Washington, D.C. — Today, the Center for American Progress released a new report that looks at how women and girls in immigration detention fare and how immigration enforcement authorities are jeopardizing their maternal health, reproductive autonomy, and mental health. The report follows a 2017 decision by the Trump administration to end a policy that presumed release from immigration detention for pregnant women. The report finds:
- The proportion of women in Immigration and Customs Enforcement (ICE) custody has surged from 2009 to 2016. Meanwhile, the length of average detention increased substantially.
- From October 2017 through August 2018, ICE reportedly detained 1,655 pregnant women. In fiscal years 2017 and 2018, a reported 28 women had miscarriages in ICE custody. Simultaneously, Office of Refugee Resettlement (ORR) personnel undermined access to reproductive health care—with former ORR Director Scott Lloyd not approving a single request from a minor seeking an abortion. Those who were able to receive an abortion did so only after a court had intervened.
- Detention adds to the trauma of women and girls who have often experienced gender-based violence. Of more than 8,400 reports of solitary confinement in ICE detention from 2012 to early 2017, more than half involved a person placed in solitary confinement for more than 15 days, and about one-third of cases involved a person with a mental illness.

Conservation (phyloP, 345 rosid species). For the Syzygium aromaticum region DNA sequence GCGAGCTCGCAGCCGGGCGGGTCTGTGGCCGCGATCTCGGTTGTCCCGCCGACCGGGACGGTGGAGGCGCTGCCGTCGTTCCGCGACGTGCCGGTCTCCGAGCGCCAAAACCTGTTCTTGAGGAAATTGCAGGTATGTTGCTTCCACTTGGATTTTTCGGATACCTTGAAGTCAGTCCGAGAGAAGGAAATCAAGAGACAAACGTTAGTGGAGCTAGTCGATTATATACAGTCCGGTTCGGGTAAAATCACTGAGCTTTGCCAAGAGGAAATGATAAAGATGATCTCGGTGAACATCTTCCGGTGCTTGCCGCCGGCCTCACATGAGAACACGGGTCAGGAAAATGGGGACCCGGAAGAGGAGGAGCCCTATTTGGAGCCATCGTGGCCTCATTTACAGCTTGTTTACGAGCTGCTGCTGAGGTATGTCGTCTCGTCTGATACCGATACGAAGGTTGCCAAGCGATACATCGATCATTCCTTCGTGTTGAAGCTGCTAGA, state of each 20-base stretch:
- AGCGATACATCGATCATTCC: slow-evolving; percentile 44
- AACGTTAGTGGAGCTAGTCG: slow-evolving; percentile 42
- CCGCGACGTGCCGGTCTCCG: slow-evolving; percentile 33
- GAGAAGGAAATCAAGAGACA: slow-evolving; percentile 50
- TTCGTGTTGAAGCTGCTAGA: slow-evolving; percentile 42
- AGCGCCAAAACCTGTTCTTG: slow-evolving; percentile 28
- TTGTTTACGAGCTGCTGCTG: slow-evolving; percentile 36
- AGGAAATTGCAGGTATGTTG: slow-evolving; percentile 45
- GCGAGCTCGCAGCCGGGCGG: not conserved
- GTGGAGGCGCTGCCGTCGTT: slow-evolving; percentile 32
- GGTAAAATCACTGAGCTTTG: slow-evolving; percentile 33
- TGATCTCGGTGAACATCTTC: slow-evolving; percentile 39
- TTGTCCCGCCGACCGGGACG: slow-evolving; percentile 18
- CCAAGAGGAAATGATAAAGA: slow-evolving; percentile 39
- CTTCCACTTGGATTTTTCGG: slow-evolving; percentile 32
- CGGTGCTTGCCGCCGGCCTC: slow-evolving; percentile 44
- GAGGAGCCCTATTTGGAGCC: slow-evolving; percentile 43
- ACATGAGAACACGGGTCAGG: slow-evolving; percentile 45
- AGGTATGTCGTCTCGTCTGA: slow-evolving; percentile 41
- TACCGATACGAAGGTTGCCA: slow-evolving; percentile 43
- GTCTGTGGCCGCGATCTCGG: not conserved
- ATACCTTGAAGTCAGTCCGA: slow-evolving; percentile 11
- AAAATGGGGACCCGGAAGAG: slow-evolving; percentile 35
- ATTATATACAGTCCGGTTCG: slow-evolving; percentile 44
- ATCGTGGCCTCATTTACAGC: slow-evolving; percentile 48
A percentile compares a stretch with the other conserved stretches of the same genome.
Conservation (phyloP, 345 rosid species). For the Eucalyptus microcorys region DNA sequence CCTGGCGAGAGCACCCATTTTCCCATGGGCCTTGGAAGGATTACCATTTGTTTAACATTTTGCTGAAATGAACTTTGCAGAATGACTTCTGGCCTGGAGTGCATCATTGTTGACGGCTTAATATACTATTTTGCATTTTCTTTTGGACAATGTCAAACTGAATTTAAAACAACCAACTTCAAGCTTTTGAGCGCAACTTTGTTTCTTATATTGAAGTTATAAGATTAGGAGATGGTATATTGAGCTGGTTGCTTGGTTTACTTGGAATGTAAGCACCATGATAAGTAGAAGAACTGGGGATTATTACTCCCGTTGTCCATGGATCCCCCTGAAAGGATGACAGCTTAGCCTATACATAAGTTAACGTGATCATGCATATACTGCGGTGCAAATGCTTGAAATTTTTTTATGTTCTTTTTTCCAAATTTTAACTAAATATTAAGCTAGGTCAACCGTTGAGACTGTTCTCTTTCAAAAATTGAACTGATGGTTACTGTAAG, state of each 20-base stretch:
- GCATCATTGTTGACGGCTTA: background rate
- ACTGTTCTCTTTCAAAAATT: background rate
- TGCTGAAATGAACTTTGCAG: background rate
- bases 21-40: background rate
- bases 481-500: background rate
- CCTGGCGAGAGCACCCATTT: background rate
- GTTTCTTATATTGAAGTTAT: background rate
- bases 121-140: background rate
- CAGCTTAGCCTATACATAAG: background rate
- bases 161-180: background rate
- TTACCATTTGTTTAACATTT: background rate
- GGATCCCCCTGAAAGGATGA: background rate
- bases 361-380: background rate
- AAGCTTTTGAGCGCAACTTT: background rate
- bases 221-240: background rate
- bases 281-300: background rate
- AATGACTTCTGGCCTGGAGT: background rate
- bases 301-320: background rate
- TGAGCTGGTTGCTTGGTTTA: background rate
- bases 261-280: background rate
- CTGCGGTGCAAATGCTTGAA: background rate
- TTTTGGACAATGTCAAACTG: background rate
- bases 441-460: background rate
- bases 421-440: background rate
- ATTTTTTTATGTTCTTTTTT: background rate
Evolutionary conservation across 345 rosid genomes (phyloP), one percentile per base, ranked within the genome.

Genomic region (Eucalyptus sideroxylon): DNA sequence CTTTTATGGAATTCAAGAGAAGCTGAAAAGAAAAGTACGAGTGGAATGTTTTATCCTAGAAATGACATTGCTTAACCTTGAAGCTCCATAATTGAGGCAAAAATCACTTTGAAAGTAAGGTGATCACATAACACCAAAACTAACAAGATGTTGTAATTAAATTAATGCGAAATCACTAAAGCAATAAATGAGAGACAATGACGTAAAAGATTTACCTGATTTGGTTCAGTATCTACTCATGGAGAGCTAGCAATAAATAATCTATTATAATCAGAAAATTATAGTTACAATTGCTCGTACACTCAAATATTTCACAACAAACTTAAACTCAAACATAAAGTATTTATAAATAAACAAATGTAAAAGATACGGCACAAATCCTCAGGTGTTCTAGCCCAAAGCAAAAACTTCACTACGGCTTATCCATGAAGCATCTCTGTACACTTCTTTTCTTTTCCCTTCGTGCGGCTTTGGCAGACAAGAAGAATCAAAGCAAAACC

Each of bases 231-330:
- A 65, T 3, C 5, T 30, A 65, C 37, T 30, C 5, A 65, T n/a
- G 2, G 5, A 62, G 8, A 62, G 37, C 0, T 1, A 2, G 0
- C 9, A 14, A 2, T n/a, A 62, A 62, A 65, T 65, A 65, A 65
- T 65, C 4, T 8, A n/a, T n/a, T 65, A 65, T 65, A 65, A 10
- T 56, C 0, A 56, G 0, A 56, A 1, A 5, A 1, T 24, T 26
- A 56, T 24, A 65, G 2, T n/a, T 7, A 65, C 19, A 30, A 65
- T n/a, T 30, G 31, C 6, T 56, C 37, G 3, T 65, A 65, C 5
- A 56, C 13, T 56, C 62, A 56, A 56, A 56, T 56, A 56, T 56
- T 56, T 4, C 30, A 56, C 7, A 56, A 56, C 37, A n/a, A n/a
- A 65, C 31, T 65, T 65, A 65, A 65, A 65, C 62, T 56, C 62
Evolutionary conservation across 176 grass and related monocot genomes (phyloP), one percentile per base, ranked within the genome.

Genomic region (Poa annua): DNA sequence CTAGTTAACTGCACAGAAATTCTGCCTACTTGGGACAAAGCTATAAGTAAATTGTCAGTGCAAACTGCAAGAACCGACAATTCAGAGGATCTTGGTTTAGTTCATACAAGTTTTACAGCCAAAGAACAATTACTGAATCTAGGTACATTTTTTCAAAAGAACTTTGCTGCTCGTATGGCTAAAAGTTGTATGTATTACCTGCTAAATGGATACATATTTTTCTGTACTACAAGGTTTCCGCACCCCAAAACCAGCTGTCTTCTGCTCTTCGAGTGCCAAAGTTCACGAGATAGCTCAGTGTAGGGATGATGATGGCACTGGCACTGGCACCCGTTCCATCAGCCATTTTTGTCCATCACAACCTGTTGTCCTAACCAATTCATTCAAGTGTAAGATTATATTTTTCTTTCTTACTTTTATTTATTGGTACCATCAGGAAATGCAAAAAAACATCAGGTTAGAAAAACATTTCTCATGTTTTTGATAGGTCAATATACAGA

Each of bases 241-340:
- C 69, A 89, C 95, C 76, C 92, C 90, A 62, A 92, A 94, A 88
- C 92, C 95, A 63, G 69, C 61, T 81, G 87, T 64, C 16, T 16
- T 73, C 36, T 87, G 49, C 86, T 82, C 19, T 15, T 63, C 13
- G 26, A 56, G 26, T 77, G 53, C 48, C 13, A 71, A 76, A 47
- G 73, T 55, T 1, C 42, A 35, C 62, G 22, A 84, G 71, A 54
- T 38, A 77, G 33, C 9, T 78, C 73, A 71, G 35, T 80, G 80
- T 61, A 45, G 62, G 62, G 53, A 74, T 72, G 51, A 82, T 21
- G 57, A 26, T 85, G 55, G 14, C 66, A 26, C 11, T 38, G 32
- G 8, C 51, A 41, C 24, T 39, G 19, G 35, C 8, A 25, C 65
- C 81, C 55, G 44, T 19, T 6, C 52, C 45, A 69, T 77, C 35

- Of 1,224 complaints of sexual abuse in Department of Homeland Security custody between January 2010 and September 2017, only 43 were investigated; 59 percent of alleged perpetrators were identified as detention officers or private contractors. In fiscal year 2017, LGBTQ people in ICE detention were 97 times more likely to be victims of sexual abuse than non-LGBTQ people.
The report also includes a series of policy recommendations, including:
- Reinstate presumption of release for pregnant people in detention
- Ban the practice of shackling pregnant people in detention
- Increase congressional oversight for how immigration enforcement agencies are enforcing health care standards for women and girls in immigration detention
- End the process of federal government agencies sharing information about children in ORR custody and their potential sponsors
- Ban the use of solitary confinement in immigration detention
- Ensure agencies detaining immigrants are implementing culturally competent, trauma-informed standards of medical and mental health care
- Limit the detention of vulnerable groups—including pregnant people, LGBTQ people, people with disabilities, and survivors of trauma
“The Trump administration’s policies and personnel have systematically jeopardized the health and rights of women and girls in detention,” said Nora Ellmann, research assistant for women’s health and rights with CAP’s Women’s Initiative. “Not only are women and girls in detention being denied access to basic health care services, but those lucky enough to receive care are often being ill-served. Policymakers must conduct aggressive oversight of immigration enforcement agencies to ensure they uphold the health and rights of every individual, but especially women.”
Please click here to read: “Immigration Detention Is Dangerous for Women’s Health and Rights” by Nora Ellmann
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